Just to make sure VU46 really didn’t open till 3:00, I went there one day at lunchtime. I took the elevator to the top, walked to the empty bar, and tested the door. Sure enough, it was locked. If it hadn’t been locked, maybe I would have jumped. But maybe not. I couldn’t make up my mind. The indecision was almost worse than the depression.
Back downstairs in the lobby of the hotel that housed VU46, I did something I’d never done: I called the National Suicide Prevention Lifeline. Not wanting to get put in a psychiatric ward, I called them on my cell from a public place, so if they called the cops to get me I would have time to see them coming and disappear. But they didn’t call the cops. I told the woman who answered I’d been flipping a coin to decide whether to live or die, and she asked how I’d gotten to that point. I said I didn’t have time to explain; I was on my lunch hour and had to go back to work in five minutes. She suggested I do something to calm down. I said that would be to lie down, but I couldn’t do that at work. She then said I should work out a safety plan with my shrink—a plan of things to do if you’re suicidal. I don’t know what else she might have proposed because lunchtime was over and I hung up.
She was crazy if she thought I would tell my shrink how suicidal I was. My shrink would have me committed, and I preferred to die than go through that again. But I looked up safety plans and made one on my own, which included a list of three friends to call if on the verge of suicide. I also found a book available for free online that helped talk me down a little from the suicidal ledge, Suicide: The Forever Decision by Paul G. Quinnett. I didn’t believe everything it said, but it made some points that made suicide seem less attractive.
Days passed on this rickety bridge between life and death. The issue of whether to stay alive or kill myself preyed on me all the time—while I worked, walked through the midtown crowds at lunch hour, rode the train home, lay awake in bed staring at the darkness. As often at such times, I got philosophical, reflecting on what depression was and my reasons for staying alive. Depression was, at bottom, pain—emotional pain, pain of which life itself was the source. The only way to stop the pain was to end my life. So death made sense. For a long time, I had feared going to hell, but even hell sounded better than what I had now, wavering every moment between living and dying. At least in hell the dilemma would be over—I’d be dead.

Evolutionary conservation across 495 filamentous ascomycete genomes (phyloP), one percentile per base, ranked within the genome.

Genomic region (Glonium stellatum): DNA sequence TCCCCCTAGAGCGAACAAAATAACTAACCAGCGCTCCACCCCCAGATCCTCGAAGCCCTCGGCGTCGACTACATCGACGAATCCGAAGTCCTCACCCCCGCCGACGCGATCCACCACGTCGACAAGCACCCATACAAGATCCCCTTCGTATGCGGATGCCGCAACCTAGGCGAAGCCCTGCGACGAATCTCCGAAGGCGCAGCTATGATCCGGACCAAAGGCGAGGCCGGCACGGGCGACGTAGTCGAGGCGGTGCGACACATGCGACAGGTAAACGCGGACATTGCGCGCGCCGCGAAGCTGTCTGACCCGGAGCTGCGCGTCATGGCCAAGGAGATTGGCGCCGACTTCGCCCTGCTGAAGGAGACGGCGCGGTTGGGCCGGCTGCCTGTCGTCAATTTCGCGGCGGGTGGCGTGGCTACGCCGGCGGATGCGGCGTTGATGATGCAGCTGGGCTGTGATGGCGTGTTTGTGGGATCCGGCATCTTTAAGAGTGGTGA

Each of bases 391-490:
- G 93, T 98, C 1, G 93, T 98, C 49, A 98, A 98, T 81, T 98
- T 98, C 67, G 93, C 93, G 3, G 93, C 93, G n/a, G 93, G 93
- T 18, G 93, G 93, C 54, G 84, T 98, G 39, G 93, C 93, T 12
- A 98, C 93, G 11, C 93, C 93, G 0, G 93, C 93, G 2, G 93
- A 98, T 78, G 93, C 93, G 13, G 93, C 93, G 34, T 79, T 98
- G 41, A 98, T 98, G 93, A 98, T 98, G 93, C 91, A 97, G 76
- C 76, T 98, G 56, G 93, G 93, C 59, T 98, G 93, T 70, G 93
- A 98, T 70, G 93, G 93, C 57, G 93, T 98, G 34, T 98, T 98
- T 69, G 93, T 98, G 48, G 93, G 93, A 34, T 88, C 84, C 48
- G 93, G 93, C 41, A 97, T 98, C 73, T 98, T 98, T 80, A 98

Apart from the fear of hell, I knew God wanted me to live and I wanted to please him, but I wasn’t entirely sure he existed, and even if he did he would surely forgive me for wanting to stop the pain I was in. That left only one reason to live: for Melinda’s sake, to spare her the pain of losing me. But then the logical step—one I had entertained a year ago, in the midst of my lithium-induced insanity—was to murder her, so she wouldn’t have to suffer the pain of my loss. Then I could kill myself without qualms.
Though logical, this conclusion disturbed me profoundly. Murder a woman for loving me, so I could indulge my selfish desire to die? If anything would put me in hell, that would. I had to find a reason for living that didn’t depend on Melinda. I had to live for my own sake, not hers. That was the only way to keep her safe from me.
If life was to be worth living for my sake, I had to take pleasure in it. In the past, a few things had given me pleasure—the sight of a pretty woman; pizza; a moment of spiritual bliss. But now life seemed devoid of pleasure, purely painful. How could it be worth living?